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Solids of Revolution

  1. Dec 20, 2011 #1
    Problem
    The area between [tex]y=x^{-2}[/tex] and x=1 & y=e is rotating around the y-axis. What is the volume?

    Attempt
    [tex]\pi\left( r_{outer\mbox{}} \right)^{2}\; -\; \pi \left( r_{inner\mbox{}} \right)^{2} \; \; \; \delta y[/tex].
    [tex]\frac{1}{x^{2}}=y\; gives\; \frac{1}{y}=x^{2}\; and\; r=\sqrt{y}[/tex]
    [tex]V=\pi \int_{1}^{e}{\frac{1}{y}-1\; dy}[/tex]
     
  2. jcsd
  3. Dec 20, 2011 #2
    Can I assume that the question means the area above the x axis?

    Anyway, firstly you must draw the graph. Are you trying to find the volume of the cylinder then subtract the volume not included in the region? If so isn't the x=1 the outer radius? And so then rather the inner radius should then be (1-x)

    I find it easier and a nicer integral to just sum the volumes - so calculate the volume generated by the cylinder from y=0 to y=1, and then add to this the volume generated by the curve from y=1 to y=e. Hopefully this helps
     
  4. Dec 20, 2011 #3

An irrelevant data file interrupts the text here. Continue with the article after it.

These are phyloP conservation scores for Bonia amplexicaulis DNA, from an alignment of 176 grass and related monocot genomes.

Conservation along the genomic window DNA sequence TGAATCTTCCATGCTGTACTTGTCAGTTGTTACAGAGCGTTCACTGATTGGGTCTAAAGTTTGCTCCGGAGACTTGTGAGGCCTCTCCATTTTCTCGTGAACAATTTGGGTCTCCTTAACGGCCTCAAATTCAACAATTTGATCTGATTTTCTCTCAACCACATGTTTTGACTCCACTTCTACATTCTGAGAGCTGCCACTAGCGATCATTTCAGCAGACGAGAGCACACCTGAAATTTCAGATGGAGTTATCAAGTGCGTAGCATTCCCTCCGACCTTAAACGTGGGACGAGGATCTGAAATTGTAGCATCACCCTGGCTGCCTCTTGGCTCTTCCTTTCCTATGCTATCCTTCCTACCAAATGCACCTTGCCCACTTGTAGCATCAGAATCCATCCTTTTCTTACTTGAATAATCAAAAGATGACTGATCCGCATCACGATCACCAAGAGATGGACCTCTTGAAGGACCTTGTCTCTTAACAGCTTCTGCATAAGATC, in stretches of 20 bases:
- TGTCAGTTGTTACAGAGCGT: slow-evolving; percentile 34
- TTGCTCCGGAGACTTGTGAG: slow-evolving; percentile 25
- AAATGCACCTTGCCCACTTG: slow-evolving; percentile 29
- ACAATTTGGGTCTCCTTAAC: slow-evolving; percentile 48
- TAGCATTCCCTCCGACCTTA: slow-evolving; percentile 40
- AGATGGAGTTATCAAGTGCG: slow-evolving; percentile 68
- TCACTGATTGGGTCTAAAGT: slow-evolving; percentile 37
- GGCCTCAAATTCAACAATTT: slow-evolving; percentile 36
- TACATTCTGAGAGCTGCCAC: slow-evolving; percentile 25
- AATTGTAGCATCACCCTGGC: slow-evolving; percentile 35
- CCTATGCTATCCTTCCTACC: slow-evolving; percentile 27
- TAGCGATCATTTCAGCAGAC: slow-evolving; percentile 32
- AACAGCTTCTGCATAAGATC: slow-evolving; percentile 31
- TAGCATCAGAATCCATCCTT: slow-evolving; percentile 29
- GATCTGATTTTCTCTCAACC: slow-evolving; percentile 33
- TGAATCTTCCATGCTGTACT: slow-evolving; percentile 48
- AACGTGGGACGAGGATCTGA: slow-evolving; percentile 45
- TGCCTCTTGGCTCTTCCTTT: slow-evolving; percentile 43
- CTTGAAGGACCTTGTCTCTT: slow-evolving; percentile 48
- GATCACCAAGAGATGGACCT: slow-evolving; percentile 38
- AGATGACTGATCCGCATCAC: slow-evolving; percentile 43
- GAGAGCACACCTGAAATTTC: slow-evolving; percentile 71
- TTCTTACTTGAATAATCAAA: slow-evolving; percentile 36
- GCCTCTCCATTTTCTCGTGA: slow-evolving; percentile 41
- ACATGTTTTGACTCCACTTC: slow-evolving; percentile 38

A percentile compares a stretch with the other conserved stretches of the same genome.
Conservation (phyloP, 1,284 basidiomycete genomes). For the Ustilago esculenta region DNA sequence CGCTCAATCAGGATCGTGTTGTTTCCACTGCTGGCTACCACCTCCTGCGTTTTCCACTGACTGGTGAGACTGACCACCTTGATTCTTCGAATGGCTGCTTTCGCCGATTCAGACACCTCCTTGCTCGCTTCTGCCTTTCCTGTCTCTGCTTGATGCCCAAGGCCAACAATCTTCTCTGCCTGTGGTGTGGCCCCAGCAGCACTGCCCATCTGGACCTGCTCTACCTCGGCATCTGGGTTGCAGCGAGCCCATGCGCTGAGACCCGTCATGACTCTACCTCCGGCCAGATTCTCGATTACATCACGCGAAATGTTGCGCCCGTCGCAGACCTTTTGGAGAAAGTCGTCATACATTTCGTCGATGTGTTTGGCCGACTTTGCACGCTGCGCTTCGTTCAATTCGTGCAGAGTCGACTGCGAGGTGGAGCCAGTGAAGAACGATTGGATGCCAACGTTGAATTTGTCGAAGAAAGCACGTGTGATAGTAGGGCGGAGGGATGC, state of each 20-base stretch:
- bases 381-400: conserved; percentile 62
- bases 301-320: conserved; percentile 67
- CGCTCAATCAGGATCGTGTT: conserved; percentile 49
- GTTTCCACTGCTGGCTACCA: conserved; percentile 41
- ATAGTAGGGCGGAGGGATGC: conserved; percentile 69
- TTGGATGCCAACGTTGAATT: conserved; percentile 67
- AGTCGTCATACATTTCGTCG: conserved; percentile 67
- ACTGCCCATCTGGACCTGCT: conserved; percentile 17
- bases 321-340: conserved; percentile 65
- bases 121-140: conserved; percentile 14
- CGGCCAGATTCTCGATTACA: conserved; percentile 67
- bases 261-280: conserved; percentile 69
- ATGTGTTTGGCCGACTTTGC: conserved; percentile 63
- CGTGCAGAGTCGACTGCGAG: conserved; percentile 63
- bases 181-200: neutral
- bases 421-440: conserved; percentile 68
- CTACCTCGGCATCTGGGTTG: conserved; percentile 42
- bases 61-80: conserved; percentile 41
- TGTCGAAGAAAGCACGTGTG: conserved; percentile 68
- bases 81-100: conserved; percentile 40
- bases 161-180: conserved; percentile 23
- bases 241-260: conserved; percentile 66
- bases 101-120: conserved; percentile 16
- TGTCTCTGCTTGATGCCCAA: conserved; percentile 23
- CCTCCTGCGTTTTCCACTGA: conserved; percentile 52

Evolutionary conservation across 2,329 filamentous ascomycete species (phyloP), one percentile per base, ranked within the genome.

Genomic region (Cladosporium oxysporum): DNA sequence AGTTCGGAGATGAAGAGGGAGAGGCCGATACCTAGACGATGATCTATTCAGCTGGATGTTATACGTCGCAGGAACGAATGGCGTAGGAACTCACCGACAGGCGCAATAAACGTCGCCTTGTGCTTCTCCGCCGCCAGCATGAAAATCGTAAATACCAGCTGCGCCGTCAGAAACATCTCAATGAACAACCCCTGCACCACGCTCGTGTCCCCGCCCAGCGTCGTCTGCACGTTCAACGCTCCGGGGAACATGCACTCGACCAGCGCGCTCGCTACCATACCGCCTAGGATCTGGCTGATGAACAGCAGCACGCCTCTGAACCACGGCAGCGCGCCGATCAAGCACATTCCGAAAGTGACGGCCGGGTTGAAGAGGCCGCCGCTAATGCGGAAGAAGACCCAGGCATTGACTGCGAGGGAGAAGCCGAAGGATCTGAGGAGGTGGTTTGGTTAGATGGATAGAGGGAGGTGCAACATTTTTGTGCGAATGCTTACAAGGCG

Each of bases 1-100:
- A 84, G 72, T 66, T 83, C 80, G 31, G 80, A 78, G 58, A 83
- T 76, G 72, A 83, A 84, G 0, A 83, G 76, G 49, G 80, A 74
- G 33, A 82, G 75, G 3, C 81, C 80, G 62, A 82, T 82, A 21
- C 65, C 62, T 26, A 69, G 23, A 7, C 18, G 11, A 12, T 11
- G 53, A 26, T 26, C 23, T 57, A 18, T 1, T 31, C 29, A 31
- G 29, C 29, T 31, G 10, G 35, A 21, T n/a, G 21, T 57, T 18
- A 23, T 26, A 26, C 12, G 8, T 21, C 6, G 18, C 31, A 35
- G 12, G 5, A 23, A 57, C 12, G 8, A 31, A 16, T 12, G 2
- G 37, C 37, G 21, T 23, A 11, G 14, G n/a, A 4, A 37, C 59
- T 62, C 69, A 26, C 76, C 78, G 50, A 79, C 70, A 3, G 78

Yes, that would be more effective. I am, however, trying to learn this formula, and would like to use it on this problem.

    It is indeed the area over the x-axis. The upper bound is e, the right side is x=1, and the third line is x^-2. If you see what I mean…

    I don't follow when you say "If so isn't the x=1 the outer radius? And so then rather the inner radius should then be (1-x)"
     
  5. Dec 20, 2011 #4
    Sorry for lag reply. Oh my god I've just spent the last 30 min scribbling furiously away at my desk because I was getting different answers from 2 different methods and didn't know why. When I did your way I got it wrong because the algebra was more complicated. So YEAH I really recommend just doing it the simplest way.

    I shall now guess what you're trying to do. Are you trying to find the volume of the cylinder from y=0 to e made by a rotation, and subtract from this the volume generated by the unwanted area (between y=1/x^2, y=e and x=1)?

    Okay, if so, what you've done is switch the 1 and 1/y. When you draw the diagram (draw a nice big one!), you will see that x=1 is the OUTER radius, and the inner radius is x.
    So an infinitesimal thickness disc would have volume [tex]dV = \pi (1^2-x^2)dy[/tex]. Now since [tex]x=\frac{1}{\sqrt{y}}[/tex], then simply complete the integral, subtract this from the area of the cylinder, and the answer should be [tex]2\pi[/tex] cubic units!
     
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